War and Peace: A Book for Now

Coincidence is something I no longer question.

Just a few days ago I was searching for a video with a story that persists from generation to generation for its universal truths. I had just reviewed a children’s book for a fellow writer in which I compared it to a children’s book written by Leo Tolstoy for school children (The Bear). It got me thinking about a time in my life when Tolstoy’s War and Peace led me to read many of his stories, essays and children’s books.

War and Peace, I like the 1956 film version, is a story anchored in the Napoleonic war in Russia. I watched it again this weekend on Amazon Prime. It was gorgeous, expansive, and thrilling even after all these years. I “heard” Tolstoy’s voice, powerful and clear, as he shows the truth about war, love and the meaning of life through his wonderful yet flawed characters.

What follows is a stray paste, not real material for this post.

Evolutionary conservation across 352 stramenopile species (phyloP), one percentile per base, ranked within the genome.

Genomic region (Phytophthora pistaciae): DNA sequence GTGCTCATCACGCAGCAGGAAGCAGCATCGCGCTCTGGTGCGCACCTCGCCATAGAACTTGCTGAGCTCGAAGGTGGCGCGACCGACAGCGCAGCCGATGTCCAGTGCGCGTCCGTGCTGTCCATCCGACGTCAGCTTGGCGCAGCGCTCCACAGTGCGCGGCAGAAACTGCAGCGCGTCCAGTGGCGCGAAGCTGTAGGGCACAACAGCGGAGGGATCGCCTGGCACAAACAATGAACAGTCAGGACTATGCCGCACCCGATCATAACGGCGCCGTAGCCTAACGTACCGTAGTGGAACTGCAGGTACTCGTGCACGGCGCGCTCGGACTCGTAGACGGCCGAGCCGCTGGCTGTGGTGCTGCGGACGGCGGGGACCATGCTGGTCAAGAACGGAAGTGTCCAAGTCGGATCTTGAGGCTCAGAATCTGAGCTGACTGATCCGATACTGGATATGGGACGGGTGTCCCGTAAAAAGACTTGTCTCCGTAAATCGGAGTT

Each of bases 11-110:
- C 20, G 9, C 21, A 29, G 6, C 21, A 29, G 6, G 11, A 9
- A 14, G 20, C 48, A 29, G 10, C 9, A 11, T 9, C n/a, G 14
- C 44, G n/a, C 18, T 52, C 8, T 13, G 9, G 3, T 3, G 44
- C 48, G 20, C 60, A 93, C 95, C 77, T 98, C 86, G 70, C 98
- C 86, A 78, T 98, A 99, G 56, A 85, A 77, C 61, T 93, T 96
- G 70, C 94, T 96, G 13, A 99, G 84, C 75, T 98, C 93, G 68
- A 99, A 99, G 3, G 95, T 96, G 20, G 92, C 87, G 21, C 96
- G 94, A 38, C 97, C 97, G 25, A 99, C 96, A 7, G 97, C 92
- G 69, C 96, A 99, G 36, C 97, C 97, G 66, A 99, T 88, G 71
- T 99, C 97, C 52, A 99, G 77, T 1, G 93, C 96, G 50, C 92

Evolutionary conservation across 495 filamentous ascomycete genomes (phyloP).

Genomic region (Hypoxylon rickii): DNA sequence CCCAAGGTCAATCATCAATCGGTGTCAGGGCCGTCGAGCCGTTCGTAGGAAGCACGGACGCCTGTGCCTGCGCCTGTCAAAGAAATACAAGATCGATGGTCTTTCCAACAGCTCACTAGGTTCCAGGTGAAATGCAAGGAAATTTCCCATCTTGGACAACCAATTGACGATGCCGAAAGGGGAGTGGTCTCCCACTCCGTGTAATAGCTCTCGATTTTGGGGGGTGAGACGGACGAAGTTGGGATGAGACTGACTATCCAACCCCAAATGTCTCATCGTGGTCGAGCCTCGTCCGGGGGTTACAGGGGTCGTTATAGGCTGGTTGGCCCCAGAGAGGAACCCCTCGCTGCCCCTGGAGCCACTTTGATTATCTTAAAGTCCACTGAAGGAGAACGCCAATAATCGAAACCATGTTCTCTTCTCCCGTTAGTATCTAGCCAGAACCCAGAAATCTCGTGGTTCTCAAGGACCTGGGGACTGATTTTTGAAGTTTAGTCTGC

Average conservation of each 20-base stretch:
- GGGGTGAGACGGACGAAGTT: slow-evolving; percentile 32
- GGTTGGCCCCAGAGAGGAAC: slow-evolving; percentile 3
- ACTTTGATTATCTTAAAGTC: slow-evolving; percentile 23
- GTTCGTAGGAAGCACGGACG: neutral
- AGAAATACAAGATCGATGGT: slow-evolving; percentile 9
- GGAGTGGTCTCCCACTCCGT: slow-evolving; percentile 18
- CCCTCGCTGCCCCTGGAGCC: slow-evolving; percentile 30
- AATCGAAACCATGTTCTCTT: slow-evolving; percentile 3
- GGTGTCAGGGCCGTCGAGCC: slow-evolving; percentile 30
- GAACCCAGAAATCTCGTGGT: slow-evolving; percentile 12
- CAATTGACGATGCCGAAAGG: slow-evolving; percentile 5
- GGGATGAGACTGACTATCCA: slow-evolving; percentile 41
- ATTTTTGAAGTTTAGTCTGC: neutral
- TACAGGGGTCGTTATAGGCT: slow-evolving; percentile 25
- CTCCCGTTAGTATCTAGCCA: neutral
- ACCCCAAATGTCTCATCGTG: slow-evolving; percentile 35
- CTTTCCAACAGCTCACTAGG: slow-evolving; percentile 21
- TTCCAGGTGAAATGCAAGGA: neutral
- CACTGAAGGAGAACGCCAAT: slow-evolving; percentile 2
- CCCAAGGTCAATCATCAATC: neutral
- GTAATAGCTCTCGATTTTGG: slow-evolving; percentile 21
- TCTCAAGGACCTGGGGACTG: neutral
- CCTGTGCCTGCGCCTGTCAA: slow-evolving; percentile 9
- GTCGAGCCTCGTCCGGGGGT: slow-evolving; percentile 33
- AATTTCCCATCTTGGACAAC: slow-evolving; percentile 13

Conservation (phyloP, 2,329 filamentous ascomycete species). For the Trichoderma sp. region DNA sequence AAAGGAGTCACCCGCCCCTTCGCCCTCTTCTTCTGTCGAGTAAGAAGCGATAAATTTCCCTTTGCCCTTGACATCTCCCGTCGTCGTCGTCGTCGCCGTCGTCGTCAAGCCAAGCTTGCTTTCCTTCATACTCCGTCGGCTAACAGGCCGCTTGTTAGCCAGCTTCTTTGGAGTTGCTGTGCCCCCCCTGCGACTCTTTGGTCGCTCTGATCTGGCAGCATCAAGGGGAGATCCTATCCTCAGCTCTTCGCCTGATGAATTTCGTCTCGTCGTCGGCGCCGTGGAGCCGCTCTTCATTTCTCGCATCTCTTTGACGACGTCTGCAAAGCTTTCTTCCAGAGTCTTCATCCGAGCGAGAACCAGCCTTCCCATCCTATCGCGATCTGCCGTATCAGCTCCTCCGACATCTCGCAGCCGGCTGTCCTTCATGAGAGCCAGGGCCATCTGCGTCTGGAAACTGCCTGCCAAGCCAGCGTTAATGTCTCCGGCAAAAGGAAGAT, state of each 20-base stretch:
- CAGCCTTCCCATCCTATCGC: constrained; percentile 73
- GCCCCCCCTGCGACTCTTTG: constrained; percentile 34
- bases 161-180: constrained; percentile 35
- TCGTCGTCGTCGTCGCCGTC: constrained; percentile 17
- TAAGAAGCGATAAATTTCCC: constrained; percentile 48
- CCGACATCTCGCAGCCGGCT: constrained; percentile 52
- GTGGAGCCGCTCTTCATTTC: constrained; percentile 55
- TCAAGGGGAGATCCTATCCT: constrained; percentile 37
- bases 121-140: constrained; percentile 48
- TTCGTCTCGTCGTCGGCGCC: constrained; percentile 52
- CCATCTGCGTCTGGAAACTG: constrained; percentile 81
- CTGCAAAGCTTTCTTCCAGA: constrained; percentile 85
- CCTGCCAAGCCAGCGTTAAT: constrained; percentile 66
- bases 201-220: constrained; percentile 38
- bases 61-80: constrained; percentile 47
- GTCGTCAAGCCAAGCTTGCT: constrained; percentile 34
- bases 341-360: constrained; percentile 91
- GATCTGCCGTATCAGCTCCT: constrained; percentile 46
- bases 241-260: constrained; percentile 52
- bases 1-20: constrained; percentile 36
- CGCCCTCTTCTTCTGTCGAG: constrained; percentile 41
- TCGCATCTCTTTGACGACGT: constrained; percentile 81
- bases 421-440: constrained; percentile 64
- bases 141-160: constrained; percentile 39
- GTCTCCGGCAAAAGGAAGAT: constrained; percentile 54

The shadow of nationalism passed over Europe and Russia; war looms as once shared values diverge. Dialogue fails. Conflict looms. Tolstoy describes the battles outside and inside each character along the arc of their personal discoveries.

Coincidentally, I scanned C-Span Books today for an interesting book review. The first book presented was a 2014 review with Andrew Kaufman’s book Give War and Peace a Chance: Tolstoyan Wisdom for Troubled Times. It took place at the Politics and Prose bookstore in D.C. Dr. Kaufman delivers an engaging rationale for why Tolstoy’s classic story is perfect for our time.